Monday, May 24, 2004


Eleven year old Ella Gunderson pointed out the obvious to department store Nordstrom: there are few modest clothing options for young girls. The amazing thing? Nordstrom vowed to fix it:
"Dear Nordstrom," she wrote. "I am an eleven-year-old girl who has tried shopping at your store for clothes (in particular jeans), but all of them ride way under my hips, and the next size up is too big and falls down.

"I see all of these girls who walk around with pants that show their belly button and underwear," she wrote. "Your clearks sugjest that there is only one look. If that is true, then girls are suppost to walk around half naked. I think that you should change that." (sic)

Ella's letter was relayed all the way up to Pete Nordstrom, an executive vice president and president of Nordstrom's full-line stores.

Two Nordstrom executives wrote back, promising the Redmond girl the company would try to educate both its purchasing managers and salespeople on the range of fashion choices that should be available to young people.

"Wow," wrote back Kris Allan, manager of Nordstrom's Bellevue Square store, where Ella shopped.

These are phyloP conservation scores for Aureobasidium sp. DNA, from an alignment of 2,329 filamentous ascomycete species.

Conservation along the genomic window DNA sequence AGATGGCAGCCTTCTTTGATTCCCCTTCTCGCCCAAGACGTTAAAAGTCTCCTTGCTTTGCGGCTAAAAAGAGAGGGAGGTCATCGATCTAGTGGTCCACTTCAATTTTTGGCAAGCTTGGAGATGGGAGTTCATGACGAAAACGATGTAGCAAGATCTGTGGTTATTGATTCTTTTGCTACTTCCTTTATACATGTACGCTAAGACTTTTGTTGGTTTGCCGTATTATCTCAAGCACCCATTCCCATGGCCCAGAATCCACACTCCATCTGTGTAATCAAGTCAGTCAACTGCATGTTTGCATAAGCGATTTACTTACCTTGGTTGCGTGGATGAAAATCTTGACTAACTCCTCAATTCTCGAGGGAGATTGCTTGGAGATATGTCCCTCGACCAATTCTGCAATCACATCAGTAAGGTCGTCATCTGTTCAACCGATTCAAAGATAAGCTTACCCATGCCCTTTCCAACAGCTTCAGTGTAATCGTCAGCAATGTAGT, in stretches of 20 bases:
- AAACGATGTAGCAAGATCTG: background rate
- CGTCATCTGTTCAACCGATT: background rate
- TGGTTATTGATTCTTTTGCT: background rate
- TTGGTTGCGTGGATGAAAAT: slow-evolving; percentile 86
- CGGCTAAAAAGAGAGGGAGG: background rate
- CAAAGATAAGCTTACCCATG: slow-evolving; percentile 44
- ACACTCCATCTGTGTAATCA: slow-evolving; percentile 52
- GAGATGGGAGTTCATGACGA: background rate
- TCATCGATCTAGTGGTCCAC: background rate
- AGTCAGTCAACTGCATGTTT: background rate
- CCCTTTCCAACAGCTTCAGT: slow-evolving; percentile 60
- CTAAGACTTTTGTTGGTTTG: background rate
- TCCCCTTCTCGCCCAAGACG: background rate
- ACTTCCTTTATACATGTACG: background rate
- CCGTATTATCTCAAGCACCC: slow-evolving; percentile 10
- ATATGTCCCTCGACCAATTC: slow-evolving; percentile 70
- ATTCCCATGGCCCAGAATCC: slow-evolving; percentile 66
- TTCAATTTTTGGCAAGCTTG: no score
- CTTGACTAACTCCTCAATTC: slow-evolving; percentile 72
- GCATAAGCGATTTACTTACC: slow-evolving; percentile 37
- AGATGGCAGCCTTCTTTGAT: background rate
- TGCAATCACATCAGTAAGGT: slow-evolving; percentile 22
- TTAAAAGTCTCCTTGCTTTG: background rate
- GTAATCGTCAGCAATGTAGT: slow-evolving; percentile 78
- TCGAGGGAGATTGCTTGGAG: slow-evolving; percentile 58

"Your letter really got my attention ... I think you are absolutely right. There should not be just one look for everyone. This look is not particularly a modest one and there should be choices for everyone."

In addition, according to the folks at Seventeen modesty is 'in':
"If modesty is what she is looking for, it's going to come full force in the fall," said Gigi Solis Schanen, the New York-based fashion editor for Seventeen magazine.

"The '50s sexy-librarian look is in."

Schanen said that 'tween and teen girls can expect to see fuller skirts, higher waist lines and more "layering" of tops.

The exposed belly look made popular by such singers such as Britney Spears and Christina Aguilera is on the way out.

Good job, Ella!

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